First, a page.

Think about the last time you met a new person.
What did you talk about, after you got past the introductions?
Whenever I meet someone for the first time, I’m always interested to hear their story – who they are, where they’re from, how they got there, and where they’re headed next.
A person’s story, after all, is what makes their work meaningful. It tells me WHY they believe their work matters.
And the more I understand the story behind the person’s decisions, the better I can create a personal connection with them. Sometimes, if the person’s story resonates with me on a deep level, that connection can even lead to a life-long friendship.
We’re all looking for new stories every day – whether we’re aware of it or not. We, humans, are story-sharing creatures. We want to be inspired. To hear things that’ll make us laugh (or cry). To learn lessons from others’ mistakes, and understand the reasons behind their successes. To connect with the people we love, and with strangers, we’ve never met before.
More than the facts of a story, people care about the way it makes them feel.
That’s the kind of story your business needs to tell. When you’re driven by a mission that connects with people on a deep emotional level, that mission will inspire your employees, your customers, and even your leaders. It’ll remind them where your business came from, what’s important to you, and why they should care.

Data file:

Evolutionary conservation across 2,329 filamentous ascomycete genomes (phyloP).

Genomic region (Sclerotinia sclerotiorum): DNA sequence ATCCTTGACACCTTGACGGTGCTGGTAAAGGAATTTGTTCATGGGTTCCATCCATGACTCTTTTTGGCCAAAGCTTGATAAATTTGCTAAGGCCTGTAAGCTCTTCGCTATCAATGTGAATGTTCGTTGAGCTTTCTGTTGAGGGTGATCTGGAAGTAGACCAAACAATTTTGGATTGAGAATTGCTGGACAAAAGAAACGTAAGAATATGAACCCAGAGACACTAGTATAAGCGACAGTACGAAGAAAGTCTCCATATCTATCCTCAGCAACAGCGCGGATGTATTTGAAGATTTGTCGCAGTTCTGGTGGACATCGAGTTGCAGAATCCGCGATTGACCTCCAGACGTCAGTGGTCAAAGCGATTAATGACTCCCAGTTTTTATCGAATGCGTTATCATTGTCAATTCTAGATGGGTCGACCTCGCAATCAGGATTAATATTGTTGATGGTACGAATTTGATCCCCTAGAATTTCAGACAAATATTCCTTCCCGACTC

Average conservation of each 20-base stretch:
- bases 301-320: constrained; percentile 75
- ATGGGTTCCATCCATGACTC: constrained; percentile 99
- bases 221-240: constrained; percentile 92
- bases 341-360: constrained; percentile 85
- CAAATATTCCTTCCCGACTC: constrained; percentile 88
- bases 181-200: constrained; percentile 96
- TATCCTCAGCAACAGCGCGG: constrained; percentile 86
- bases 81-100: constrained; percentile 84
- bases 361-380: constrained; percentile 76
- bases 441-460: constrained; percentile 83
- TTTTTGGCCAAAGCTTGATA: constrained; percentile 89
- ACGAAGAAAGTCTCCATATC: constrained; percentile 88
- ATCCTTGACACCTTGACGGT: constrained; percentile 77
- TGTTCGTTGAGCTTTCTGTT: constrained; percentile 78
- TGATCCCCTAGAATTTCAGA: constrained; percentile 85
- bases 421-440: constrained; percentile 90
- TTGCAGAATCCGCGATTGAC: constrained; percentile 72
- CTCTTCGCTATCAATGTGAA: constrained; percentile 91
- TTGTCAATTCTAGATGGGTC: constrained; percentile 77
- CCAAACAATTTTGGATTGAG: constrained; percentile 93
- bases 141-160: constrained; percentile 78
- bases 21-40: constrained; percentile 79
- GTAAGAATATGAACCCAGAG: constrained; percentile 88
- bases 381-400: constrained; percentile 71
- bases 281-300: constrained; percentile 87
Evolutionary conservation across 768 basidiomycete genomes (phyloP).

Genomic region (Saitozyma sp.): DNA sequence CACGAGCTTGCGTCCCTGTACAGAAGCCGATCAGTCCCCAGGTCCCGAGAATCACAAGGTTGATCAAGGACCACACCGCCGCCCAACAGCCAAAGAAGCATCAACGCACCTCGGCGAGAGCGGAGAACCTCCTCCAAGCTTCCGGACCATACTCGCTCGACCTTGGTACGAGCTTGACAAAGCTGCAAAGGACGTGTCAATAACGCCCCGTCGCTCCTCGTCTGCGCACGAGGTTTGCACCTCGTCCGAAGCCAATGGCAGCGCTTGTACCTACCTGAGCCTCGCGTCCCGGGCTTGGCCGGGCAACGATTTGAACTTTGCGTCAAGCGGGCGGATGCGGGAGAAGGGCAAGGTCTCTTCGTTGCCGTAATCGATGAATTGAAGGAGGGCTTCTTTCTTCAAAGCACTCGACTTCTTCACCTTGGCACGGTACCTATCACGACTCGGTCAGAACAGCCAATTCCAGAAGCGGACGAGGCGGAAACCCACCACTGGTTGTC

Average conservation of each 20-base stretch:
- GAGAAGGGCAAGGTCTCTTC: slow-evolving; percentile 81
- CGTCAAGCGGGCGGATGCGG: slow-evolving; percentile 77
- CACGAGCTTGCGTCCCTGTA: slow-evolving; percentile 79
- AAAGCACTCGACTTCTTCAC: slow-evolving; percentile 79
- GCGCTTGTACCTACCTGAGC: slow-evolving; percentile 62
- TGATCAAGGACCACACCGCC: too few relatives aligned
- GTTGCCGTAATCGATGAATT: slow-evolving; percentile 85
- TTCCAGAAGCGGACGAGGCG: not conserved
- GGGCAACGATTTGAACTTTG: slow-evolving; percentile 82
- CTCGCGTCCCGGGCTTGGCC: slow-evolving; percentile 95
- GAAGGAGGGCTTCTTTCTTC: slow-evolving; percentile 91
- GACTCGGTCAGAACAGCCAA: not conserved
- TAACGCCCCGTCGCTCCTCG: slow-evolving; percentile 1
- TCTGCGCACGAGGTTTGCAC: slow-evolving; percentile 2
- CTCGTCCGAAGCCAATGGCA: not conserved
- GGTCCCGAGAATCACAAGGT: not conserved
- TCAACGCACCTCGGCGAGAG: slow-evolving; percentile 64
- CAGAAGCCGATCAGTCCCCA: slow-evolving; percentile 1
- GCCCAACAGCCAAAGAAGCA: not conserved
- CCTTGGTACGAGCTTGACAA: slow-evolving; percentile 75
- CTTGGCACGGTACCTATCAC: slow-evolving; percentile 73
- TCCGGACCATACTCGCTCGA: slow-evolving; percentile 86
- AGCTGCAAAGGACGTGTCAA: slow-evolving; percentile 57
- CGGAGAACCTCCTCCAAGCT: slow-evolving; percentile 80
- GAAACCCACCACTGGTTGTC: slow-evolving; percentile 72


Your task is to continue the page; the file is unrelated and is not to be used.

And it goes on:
Here are the top five things that need to come across clearly in your business’s story.
1. What pain made you notice there was a problem?
Every great initiative is inspired by a lack of something else. Your business saw that something was missing in the world – and saw an opportunity to fix it.
Share how you felt when you first realized this problem existed. How did it make you feel? Where were you when it happened? What was going through your head?
The more clearly you can describe and communicate your pain, the better you’ll connect with people who are experiencing the same thing. Set the scene in a way that connects with your listeners, and you’ll create an instant emotional connection that they’ll remember for a long time to come.
2. What struggles did you face in bringing your vision to life?
Everyone experiences pain, but comparatively few people turn that pain into positive action. How did you develop your vision for a better tomorrow? When did you realize you HAD to bring that vision to life? What challenges did you face along the way?
Describe your thought process, and the steps you took to get started. Explain the challenges you faced, the uncertainty you felt, and how you overcame those obstacles. In short – how did you become the person you are today?
The more vividly you can describe how you put your vision into action, the more effectively you’ll connect with people, by showing them you’ve been through the same kinds of difficulties they face. You are human. You’ve struggled and failed just like everyone else. Sharing your stories will demonstrate that.
3. What do you care about? What is your cause?